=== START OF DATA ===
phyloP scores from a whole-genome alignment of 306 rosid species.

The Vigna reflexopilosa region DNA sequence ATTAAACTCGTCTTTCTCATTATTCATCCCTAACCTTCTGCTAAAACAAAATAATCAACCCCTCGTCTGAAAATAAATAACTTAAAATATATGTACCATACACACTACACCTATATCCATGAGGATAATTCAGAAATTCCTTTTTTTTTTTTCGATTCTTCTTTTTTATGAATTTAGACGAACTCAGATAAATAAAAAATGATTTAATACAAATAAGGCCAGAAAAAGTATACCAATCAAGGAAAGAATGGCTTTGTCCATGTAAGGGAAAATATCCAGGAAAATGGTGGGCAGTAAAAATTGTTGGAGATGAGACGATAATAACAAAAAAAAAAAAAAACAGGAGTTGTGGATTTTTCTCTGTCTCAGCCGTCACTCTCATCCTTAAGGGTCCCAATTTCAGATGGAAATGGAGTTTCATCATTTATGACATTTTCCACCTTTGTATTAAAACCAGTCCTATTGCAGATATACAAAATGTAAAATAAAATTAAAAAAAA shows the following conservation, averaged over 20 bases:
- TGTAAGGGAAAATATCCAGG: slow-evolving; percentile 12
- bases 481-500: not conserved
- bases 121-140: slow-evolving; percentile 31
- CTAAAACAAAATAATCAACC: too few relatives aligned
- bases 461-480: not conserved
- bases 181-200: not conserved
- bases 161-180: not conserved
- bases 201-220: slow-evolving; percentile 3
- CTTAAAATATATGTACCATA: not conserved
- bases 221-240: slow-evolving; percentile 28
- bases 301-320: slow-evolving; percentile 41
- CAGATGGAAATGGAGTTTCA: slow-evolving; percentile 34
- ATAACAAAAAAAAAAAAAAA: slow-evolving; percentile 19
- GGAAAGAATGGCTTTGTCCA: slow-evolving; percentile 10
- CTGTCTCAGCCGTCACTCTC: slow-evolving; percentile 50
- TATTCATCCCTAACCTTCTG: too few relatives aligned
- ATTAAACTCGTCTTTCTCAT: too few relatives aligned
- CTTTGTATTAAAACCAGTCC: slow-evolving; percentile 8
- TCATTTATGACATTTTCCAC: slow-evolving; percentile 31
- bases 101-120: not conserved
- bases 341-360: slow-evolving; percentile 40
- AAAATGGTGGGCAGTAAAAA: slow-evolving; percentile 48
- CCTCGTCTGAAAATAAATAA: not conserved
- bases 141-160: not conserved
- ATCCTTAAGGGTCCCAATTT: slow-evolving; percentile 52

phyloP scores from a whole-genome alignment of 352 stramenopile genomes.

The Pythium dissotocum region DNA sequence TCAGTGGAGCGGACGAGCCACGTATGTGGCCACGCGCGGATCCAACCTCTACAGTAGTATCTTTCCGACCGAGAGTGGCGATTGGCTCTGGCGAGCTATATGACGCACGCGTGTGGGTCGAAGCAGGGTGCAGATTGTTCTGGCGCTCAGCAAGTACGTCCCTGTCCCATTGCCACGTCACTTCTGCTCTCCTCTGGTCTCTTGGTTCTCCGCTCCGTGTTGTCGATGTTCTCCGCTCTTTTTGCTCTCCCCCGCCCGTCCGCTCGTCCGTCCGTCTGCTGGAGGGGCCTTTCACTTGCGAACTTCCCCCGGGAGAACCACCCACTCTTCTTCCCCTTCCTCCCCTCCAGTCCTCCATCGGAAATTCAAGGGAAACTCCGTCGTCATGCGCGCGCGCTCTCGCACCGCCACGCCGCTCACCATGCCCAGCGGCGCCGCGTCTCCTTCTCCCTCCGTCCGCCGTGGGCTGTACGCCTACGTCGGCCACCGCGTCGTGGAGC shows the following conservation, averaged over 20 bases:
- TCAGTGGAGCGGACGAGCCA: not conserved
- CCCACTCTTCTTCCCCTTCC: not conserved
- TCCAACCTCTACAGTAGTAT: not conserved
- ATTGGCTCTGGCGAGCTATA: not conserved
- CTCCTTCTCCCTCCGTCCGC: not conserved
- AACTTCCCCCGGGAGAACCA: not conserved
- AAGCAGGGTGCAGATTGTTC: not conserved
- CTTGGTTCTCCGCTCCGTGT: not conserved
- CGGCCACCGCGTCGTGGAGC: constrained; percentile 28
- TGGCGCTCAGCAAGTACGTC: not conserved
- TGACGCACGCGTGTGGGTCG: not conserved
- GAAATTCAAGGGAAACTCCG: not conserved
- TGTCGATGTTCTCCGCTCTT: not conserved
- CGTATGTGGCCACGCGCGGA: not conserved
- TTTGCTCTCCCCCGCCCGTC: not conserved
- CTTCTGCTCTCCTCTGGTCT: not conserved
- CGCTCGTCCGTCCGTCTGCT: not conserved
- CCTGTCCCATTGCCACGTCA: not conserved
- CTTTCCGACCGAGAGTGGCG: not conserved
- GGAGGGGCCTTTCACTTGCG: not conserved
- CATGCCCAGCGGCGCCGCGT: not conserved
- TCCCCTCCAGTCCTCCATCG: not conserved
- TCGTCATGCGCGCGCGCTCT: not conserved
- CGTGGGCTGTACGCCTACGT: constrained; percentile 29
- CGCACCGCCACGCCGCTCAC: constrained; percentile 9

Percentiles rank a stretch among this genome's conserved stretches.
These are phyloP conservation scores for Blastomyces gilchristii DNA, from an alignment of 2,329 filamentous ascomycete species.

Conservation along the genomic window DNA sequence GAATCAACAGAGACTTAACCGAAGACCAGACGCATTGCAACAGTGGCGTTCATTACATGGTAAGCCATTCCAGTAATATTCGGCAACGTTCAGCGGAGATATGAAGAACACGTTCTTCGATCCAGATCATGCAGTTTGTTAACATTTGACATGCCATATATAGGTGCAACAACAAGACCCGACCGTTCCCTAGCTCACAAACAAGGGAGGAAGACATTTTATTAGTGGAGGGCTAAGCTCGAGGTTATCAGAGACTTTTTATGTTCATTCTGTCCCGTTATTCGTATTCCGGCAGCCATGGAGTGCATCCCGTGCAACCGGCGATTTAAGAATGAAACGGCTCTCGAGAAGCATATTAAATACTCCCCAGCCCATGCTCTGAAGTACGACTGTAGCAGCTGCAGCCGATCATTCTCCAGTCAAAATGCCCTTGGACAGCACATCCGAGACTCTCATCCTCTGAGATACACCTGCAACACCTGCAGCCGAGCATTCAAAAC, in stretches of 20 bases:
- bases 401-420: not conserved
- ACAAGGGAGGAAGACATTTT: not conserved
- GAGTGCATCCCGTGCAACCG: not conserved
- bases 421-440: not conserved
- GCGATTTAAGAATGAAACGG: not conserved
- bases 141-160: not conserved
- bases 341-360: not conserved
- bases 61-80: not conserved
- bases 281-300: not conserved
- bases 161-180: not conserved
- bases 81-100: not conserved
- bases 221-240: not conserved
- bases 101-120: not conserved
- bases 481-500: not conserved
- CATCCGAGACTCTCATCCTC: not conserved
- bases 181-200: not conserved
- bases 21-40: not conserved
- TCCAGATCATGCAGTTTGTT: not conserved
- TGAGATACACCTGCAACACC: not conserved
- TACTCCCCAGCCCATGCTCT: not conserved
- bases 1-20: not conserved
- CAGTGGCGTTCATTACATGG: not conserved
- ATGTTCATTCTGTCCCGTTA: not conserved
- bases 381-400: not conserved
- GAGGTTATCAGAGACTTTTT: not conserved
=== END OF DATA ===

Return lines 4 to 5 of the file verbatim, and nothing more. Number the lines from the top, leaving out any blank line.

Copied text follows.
- bases 481-500: not conserved
- bases 121-140: slow-evolving; percentile 31